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Of the myriad laws imperiled by Donald Trump’s election, few keep lawyers busier than the Foreign Corrupt Practices Act. For more than a dozen years, since the Sarbanes-Oxley Act ramped up disclosure and the U.S. Department of Justice staffed up its fraud section, the U.S. has vigorously played the role of global corruption cop. Can America remain an apostle of integrity under Trump? Opinion is divided.

Trump’s most direct signal (he doesn’t really do indirect) was to call FCPA a “horrible law” on CNBC in 2012. That should come as little surprise given his obsession with U.S. companies “winning,” and his disdain for moral niceties. In a much-remarked post on the Global Anti­corruption Blog, Matthew Stephenson of Harvard Law School proclaimed that “the era of vigorous FCPA enforcement … is over.” Professor Stephenson sees a grave risk that U.S. prosecution will become more politicized for both global and domestic bribery. “I’d be shocked if the US maintained anything like its current level of FCPA enforcement,” he wrote.

On the other hand, the FCPA will almost surely stay on the books, and Preet Bharara, who’s no friend of white-collar criminals, will remain U.S. attorney in the Southern District of New York. Although Jeff Sessions dislikes deferred prosecutions, the attorney general-to-be has made strong statements on corporate crime. Any pressure to pull punches for political reasons would surely lead career prosecutors at both Justice and the U.S. Securities and Exchange Commission to take a moral stand. Peter Henning of the New York Times White Collar Watch thinks FCPA will likely “continue to thrive,” and Ata Farhadi of the Lateral Link consultancy predicts that “FCPA will continue to be a hot area.”

For the sake of argument, let’s assume that Stephenson is right and the era of strong FCPA enforcement is over. In my last column on corporate responsibility, and in a column on transparency to be published in the January issue of The American Lawyer, I conclude that a U.S. retreat would have limited consequence in areas where the EU has already claimed the mantle of regulatory leadership. Multinationals will continue to observe the norms of transparency and corporate responsibility because they are usually set by the EU, and because many industries have adopted serious voluntary codes informed by the leading global regulatory standards. Unfortunately, none of this analysis applies to anti-corruption. The FCPA is irreplaceable.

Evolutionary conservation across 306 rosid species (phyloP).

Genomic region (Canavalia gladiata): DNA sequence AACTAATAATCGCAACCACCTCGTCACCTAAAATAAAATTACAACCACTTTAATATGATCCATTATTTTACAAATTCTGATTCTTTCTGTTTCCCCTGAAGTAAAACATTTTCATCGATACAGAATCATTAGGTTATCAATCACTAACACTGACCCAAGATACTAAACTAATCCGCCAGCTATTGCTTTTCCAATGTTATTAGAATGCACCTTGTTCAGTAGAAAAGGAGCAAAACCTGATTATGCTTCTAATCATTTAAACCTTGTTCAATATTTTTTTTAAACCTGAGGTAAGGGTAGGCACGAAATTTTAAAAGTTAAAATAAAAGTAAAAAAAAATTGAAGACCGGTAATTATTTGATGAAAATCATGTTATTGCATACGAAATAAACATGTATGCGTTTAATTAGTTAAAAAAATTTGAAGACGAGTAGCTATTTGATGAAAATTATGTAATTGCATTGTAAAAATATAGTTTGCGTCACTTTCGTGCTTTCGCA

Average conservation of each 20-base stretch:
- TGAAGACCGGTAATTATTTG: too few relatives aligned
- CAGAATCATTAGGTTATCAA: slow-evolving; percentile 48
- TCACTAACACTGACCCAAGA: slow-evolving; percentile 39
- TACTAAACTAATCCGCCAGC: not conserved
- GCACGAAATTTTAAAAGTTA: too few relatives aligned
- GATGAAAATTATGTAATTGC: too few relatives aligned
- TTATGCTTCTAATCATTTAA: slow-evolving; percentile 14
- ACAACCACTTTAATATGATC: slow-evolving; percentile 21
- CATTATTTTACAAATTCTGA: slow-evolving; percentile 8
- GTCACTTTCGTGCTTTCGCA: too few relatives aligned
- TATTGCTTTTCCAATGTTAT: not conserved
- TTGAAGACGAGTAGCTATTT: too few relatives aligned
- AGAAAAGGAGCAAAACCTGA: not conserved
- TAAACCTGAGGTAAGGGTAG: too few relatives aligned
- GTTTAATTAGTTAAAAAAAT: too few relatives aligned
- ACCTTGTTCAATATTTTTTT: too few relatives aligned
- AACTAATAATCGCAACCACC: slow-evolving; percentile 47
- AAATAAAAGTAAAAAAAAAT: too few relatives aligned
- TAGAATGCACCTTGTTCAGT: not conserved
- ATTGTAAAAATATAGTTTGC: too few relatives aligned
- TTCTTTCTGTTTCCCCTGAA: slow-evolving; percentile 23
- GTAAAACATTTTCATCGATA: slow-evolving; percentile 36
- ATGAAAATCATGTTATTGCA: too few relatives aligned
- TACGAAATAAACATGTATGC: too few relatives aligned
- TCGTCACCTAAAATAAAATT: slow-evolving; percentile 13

It’s true that the Organisation for Economic Co-operation and Development’s (OECD) Anti-Bribery Convention—followed by 40 other nations—goes even further than the FCPA. But even the most committed OECD nations, led by Britain, only aspire to police their own companies’ corruption. In laying out its ”Current Direction and Enforcement Priorities,” the U.K. Serious Fraud Office stresses that “we will focus on those cases which risk the UK’s reputation as a safe place to do business.” It’s no coincidence that the most ambitious prosecutions outside the U.S.—Siemens in Germany and Petrobras in Brazil—were both collaborations with the U.S. to prosecute a local company. This is a function of both resources and philosophy. Only the U.S. has the legal staffing, and the idealism or arrogance, needed to police corporate corruption on a global scale.

What about self-regulation? The Swiss-based International Organization for Standardization had uncanny timing in releasing its new standard on corruption compliance—ISO 37001—three weeks before Trump’s election. ISO 37001 sets forth model policies for anti-bribery training, monitoring, due diligence, and the like. Some of its predecessors, such as ISO 26000 on social responsibility, are well-respected by both industry and civil society.

Regrettably, ISO 37001 has received mixed reviews. Jean Pierre Mean, general counsel of the Swiss logistics multinational SGS and a participant in the ISO process, praises it as “a comprehensive codification of best practices.” Yet Alexandra Wrage of the compliance group TRACE International is skeptical that something so subjective as anti-corruption can be meaningfully measured. It’s not like occupational safety, where you can just count the fire extinguishers.

Mike Koehler complains on the “FCPA Professor” blog  that the ISO is a “yawner” because it merely duplicates the guidance provided by the U.S., U.K. and OECD. But ISO speaks the language of business compliance rather than legalese. And as Wrage notes, an independent standard is useful for companies allergic to Anglo imperialism.

At the critical extreme, Russell Stamets of Delhi’s Tatva Legal, derided ISO 37001 at a recent “FCPA Blog” conference as a platform for “karaoke compliance.” He fears that a tick-the-box approach to anti-corruption will enable cynical businessmen to go through the motions while avoiding genuine compliance. “It’s a wretched development that will set us back years,” he says tartly. “Asia will love it.”

Self-regulation at its best is only effective when it’s issued in the shadow of hard law that is seriously enforced. So can The Global Lawyer foresee a comeback of unbridled corruption for companies based in the U.S. or outside the OECD? Not quite. As long as the FCPA remains in force, greasy palms will be deterred by the threat of the U.S. returning to proper enforcement in the future. Anyone who yearns to make America corrupt again can do the math: a four-year presidential term is shorter than a five-year statute of limitations.

The Global Lawyer is a regular column by senior international correspondent Michael D. Goldhaber. He can be reached at mgoldhaber@alm.com. On Twitter: @TheGlobalLawyer.